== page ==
Wolff said that, at the moment, Bottas cannot think about switching to Mercedes.

"Right now we have two really good drivers in our cars already, so no one else has the opportunity to come here. But who knows what the future will bring," he said.

"But I point out again that this is just speculation, because Valtteri is with Williams. And if I was a racing driver and I couldn't drive a Mercedes or a Ferrari, I would want to drive a Williams," Wolff added.

Flavio Briatore says F1 today is a great bore
Flavio Briatore says F1 today is a great bore

Alonso 'right' to leave Ferrari – Briatore
(GMM) Flavio Briatore has backed Fernando Alonso's Ferrari exit as the "right" thing to do.

Earlier this week, veteran F1 journalist Nigel Roebuck told El Confidencial newspaper: "To see Fernando Alonso at the back of the grid is a joke.

"I can understand why it came to the point that he said 'I have to go somewhere else', but at the same time it must be so hard for him to see what could have been his car (the Ferrari) this year. Jesus!" he added.

Alonso's manager and former Renault boss Briatore, however, said he is confident the 33-year-old has made the right move.

"Alonso switched teams and Ferrari are happy to have made the big decision, right?" the flamboyant Italian reportedly smiled ironically to the Italian glossy magazine Chi.

"But they are still only second and not first, so Fernando was right, even if – honestly – I find formula one today a great bore," Briatore added.

Mercedes denies F1 engines not road-relevant
(GMM) Mercedes has hit back at claims the 'power units' featured in formula one today will never carry over to normal road cars.

Red Bull's Dr Helmut Marko was the first to make the claim, telling APA news agency last week: "As they are so difficult and complex, it will be impossible to use them in road cars."

And F1 supremo Bernie Ecclestone, who also despises the current engine formula, told the latest edition of Autosprint magazine: "A friend of mine, who I will not name but who works for a big manufacturer, told me that the technical solutions on the current F1 hybrids will never be used on road cars."

But the BBC is now quoting Mercedes engine chief Andy Cowell as insisting "exactly the same" technology will in fact be fitted to road cars in the future.

He said car manufacturers are striving to make engines smaller and more efficient, with hybrid systems or electric motors then added to tackle the inevitable 'turbo lag'.

"That's where F1 engines are road-relevant," said Cowell, who said today's F1 technology will "definitely" end up in road cars.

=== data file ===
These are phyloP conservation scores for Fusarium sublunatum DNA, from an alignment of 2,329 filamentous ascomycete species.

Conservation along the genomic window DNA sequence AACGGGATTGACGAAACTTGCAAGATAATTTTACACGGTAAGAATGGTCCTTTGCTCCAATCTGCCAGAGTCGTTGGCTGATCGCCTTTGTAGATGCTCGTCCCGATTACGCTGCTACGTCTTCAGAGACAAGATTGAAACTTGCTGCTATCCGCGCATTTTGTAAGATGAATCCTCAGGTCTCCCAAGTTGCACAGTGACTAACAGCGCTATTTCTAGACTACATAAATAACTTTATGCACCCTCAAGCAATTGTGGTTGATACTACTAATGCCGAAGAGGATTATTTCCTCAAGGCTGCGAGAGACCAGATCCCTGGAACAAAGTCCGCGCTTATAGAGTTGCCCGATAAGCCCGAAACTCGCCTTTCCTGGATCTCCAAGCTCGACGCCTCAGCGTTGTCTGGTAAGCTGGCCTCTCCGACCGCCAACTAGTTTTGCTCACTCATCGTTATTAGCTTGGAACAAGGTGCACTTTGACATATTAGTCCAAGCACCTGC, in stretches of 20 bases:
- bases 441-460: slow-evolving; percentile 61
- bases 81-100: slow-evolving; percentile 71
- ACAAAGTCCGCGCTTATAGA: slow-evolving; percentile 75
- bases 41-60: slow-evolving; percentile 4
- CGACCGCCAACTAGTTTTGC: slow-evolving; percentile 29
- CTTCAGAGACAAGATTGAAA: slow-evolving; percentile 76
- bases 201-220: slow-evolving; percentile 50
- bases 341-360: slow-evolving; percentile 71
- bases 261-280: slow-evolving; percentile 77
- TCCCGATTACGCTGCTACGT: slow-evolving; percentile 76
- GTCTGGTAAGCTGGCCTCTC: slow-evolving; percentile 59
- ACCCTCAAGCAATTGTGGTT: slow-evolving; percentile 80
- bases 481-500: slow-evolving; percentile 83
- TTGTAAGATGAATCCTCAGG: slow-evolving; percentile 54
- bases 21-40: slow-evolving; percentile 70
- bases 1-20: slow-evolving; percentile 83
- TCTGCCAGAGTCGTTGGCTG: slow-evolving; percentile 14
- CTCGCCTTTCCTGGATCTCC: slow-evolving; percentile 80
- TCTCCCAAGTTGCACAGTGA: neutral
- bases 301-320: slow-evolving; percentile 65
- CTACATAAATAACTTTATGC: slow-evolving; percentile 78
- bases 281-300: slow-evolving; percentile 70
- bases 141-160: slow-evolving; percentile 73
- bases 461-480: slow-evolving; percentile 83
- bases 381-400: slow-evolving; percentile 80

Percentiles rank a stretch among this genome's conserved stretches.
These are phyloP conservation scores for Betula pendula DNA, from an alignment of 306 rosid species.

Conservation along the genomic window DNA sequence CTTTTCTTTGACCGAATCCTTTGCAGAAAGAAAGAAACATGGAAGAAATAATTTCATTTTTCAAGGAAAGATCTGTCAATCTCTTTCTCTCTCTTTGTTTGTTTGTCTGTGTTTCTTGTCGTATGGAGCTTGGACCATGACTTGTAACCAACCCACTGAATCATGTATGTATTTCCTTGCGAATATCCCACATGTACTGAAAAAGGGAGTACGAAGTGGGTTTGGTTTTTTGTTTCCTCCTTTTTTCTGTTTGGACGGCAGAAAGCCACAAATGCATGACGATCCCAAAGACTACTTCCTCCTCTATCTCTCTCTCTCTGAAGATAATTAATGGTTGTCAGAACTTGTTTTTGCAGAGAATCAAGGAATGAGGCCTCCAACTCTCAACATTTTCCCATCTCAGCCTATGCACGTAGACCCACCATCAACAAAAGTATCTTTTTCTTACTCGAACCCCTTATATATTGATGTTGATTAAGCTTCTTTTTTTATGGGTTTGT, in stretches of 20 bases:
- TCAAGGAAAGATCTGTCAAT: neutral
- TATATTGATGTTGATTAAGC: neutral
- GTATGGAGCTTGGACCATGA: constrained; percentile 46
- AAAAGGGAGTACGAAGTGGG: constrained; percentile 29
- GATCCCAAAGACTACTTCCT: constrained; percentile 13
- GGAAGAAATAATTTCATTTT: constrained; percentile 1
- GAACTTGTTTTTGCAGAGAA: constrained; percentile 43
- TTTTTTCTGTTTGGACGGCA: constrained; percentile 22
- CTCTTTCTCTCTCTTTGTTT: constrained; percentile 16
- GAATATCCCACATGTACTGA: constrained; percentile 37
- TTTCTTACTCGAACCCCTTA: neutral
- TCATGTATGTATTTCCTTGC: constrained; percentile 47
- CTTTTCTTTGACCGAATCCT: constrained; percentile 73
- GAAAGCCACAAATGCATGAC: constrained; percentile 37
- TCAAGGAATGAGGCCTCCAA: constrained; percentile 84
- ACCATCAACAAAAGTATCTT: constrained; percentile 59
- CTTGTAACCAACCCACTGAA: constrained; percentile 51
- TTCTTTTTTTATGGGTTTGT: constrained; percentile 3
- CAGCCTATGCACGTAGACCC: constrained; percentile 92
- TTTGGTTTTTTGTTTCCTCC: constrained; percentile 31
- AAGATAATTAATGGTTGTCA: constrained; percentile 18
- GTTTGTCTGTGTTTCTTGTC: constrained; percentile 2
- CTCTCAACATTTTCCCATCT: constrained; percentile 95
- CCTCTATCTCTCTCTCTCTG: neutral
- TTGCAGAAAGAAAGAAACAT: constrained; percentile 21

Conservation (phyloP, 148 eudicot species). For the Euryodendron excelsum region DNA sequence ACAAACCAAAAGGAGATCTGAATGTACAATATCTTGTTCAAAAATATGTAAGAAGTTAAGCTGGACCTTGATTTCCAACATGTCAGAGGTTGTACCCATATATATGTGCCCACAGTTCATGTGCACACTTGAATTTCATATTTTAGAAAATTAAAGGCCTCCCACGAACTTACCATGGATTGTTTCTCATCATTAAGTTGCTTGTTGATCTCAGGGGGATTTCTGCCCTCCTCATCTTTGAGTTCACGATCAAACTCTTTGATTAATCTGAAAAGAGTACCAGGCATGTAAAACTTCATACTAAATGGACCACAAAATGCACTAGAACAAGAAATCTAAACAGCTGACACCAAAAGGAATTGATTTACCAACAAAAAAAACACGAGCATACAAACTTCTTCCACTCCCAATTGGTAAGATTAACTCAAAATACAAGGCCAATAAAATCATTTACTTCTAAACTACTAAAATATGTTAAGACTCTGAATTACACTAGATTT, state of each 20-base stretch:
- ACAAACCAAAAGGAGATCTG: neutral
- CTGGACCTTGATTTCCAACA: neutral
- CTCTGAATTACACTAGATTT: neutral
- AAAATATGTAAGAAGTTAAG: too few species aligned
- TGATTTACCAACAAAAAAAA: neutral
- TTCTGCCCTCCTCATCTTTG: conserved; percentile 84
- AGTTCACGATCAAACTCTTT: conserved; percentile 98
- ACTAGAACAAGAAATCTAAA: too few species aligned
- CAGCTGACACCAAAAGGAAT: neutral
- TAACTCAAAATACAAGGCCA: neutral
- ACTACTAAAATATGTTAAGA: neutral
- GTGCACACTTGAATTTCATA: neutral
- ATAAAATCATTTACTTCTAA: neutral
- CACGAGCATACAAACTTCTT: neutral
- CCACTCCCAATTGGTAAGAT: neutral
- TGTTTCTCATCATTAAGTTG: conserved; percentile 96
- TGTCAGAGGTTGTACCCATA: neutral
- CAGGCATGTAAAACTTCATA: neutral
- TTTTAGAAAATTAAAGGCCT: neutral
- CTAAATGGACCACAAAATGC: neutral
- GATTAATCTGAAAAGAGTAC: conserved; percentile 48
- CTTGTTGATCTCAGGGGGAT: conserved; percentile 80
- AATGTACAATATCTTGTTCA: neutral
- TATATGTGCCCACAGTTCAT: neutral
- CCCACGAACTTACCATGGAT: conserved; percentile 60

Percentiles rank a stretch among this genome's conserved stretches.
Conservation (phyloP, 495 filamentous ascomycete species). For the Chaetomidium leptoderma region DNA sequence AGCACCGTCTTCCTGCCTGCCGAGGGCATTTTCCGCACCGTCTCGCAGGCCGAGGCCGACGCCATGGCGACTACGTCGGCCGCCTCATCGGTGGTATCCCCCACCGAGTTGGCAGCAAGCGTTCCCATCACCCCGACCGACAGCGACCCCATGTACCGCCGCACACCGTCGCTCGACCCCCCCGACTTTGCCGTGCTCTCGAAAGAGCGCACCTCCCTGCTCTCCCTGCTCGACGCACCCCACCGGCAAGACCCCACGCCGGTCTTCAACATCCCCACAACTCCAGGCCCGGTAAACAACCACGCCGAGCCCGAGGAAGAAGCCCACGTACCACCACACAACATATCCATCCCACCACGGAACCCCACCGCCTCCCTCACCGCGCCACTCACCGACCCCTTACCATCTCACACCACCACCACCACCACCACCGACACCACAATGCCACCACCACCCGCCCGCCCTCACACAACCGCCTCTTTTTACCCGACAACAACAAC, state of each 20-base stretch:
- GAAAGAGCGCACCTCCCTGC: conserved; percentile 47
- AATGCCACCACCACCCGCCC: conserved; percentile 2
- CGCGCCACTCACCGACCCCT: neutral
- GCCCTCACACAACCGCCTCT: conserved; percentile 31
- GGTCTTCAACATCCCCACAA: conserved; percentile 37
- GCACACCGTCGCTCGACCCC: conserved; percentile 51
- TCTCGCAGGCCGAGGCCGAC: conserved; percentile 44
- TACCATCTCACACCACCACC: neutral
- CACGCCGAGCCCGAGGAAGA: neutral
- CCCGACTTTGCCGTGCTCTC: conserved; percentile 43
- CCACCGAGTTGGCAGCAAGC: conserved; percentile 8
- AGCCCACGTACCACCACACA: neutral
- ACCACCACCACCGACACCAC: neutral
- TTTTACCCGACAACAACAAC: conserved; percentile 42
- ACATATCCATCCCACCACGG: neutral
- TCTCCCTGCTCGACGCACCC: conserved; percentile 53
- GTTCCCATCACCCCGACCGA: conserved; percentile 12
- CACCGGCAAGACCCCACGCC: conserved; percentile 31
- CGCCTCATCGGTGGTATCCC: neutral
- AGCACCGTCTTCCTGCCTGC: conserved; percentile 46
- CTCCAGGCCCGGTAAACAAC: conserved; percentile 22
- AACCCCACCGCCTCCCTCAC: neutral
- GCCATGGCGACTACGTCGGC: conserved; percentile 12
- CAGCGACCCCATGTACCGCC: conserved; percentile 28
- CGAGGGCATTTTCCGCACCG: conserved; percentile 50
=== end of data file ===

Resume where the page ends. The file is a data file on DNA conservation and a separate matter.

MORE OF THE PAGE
Ecclestone and the FIA admitted after last Thursday's Strategy Group meeting that, while rule changes are looming for 2017, the basic infrastructure of the engines will stay the same.

"Of course it is possible to use different engines that are cheaper but with the same performance," said Ecclestone, "but the manufacturers don't want to."

Sergio Perez called unprofessional, would not be in F1 if not for 'sugar daddy' Carlos Slim
Sergio Perez called unprofessional, would not be in F1 if not for 'sugar daddy' Carlos Slim

Former boss slams 'unprofessional' Perez
(GMM) One of Sergio Perez's former team chiefs has slammed the Mexican driver.

Peter Mucke is a well-known name in the formative classes of motor racing, having paved the road to F1 for stars including Sebastian Vettel, Robert Kubica and many others.

In 2006, Mucke ran Perez – now with Force India – in Formula BMW.

"Already then, Sergio showed that he has talent. That is beyond dispute," he told the German-language Spox publication.

"But his approach was totally unprofessional. I've rarely worked with a slob like him.

"His apartment in Berlin looked like a battlefield. He wrecked my rental car when he came home drunk from a party. He did everything you cannot do.

"Always in the background was his Mexican sponsor," said Mucke, referring to Perez's ongoing backing by Carlos Slim and Telmex.

"Sergio didn't need to worry that the money would end — he knew it would keep coming. That was the key.

"He never would have reached the top if not for that money. With his talent alone, he would have been out after that one year in BMW."

Mucke said the antithesis to Perez's approach was the one taken by Sebastian Vettel, who also drove for the Berlin-based junior outfit.

"Definitely. He was very different," he said, referring to the quadruple world champion and Ferrari driver.

"If the day starts at 8am, some drivers are rubbing sleep from their eyes at 8.05. But Seb was always up at 6, has jogged for half an hour and has his head in gear at your door.

"And I didn't tell him, it was all his own initiative. That makes all the difference," Mucke added.